There were Hungarian noblewomen with whom Zogu was rumoured to have tried to meet and propose marriage, but these attempts were unsuccessful and finally, Countess Geraldine Apponyi was the solution for the Albanian ruler. Zog’s sisters also intervened to find a suitable match for their brother: in 1937, they travelled to Budapest and, after spending time with Geraldine, asked the Countess to give them the medallion around her neck as a memory.

Zog was reportedly immediately attracted by the picture of Geraldine and decided to invite the Apponyi girl, who by that time was in Abkhazia, to the New Year’s Eve ball to be held soon in Tirana. After Geraldine received the long invitation letter, she phoned her guardian in Budapest and Károly Apponyi approved the travel plans, so Geraldine left for Albania the next day.[16]

The Hungarian press was also interested in the coverage of the event and it was reported that the ball went so well that Zog and Geraldine fell in love immediately and the King soon afterwards urged the engagement. The news was reportedly sensational in the Apponyi family circles and they arrived in Tirana at the end of January to celebrate the engagement.[17]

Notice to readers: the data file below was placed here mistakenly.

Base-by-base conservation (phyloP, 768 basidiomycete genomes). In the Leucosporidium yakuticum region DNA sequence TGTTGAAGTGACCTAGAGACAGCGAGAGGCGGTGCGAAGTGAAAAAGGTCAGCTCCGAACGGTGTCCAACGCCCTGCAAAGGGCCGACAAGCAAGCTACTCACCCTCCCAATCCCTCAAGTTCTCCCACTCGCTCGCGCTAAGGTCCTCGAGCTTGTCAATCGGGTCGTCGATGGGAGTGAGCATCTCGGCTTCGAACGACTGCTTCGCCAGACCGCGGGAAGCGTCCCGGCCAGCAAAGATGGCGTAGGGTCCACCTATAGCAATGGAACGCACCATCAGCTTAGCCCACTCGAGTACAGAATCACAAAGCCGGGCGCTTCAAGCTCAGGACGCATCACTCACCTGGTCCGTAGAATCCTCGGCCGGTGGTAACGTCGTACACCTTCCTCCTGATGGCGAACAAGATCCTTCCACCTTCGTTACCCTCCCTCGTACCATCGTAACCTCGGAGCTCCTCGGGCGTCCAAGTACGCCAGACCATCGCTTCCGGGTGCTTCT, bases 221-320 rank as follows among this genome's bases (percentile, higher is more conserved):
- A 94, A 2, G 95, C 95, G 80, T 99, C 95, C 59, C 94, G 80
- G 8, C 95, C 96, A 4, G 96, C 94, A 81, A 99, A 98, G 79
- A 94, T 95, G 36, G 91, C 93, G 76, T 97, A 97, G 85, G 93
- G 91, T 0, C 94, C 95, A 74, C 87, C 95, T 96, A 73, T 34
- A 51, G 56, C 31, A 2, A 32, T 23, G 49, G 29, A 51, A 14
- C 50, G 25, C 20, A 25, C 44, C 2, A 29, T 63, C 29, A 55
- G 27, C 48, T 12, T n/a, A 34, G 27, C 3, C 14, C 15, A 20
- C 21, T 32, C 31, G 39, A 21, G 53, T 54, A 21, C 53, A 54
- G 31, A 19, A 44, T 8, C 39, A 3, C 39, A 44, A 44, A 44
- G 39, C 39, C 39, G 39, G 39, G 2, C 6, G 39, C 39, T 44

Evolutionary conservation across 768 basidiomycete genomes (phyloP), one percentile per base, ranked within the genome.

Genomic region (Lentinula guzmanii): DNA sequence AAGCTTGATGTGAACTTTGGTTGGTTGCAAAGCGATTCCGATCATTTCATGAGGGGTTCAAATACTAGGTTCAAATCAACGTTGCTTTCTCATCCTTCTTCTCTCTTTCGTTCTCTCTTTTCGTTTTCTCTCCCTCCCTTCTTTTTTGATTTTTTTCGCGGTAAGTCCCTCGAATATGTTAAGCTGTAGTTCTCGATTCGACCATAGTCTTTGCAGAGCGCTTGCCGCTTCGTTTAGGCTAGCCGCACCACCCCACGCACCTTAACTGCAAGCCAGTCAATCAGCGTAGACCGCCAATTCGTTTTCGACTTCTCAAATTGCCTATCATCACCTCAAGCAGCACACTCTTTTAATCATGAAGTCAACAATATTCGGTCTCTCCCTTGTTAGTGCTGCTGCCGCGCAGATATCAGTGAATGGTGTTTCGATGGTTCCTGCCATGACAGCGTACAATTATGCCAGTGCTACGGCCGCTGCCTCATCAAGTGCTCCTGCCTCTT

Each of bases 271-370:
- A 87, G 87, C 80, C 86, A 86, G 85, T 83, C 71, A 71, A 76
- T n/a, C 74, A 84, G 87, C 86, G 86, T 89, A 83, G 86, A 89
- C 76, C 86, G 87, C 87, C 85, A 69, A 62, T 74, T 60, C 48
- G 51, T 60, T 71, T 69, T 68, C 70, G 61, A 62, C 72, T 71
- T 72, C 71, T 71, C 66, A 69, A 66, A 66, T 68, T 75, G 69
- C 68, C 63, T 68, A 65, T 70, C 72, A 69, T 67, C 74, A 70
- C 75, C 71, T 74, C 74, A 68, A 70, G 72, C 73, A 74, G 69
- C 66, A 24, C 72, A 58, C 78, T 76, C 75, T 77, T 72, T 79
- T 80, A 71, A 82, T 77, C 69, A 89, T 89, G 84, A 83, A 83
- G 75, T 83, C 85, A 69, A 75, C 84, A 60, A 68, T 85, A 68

By the time of the wedding, the religious differences had been resolved, and the Catholic head of church himself gave permission for Geraldine to marry Zog, a Muslim, on condition that the wedding ceremony was held in the traditions of both religions. In addition, the king granted his future wife the rank of princess and agreed to the free practice of her religion, just like as he had also granted this right to the Albanians.[18]

The wedding on 27 April 1938 was a day of celebration in Albania, with the opening of the road between Durrës and Tirana and the new airport, a military parade and the laying of a wreath on the grave of Sadije Toptani, Zog’s mother.[19]

Another interesting fact about the event: the King also paid the wedding expenses of 100 other couples marrying on the same day, in honour of the fact that centuries ago, on this day, the Albanian national hero Gjergj Kastrioti and his wife Donika Arianiti-Muzaka got married.[20] Representatives of the world press also arrived in Tirana, but several noble families from Hungary also attended the wedding ceremony.

The civil ceremony wedding was held in the hall of the Royal Palace in Tirana, followed by a 101 gun salute and bells ringing to announce the marriage of the royal couple. One of the king’s witnesses was Count Ciano: the same Ciano who was Mussolini’s son-in-law and soon afterwards the excessive Italian influence in Albania would cause fatal problems for the monarchy.

4. Short fairytale of Geraldine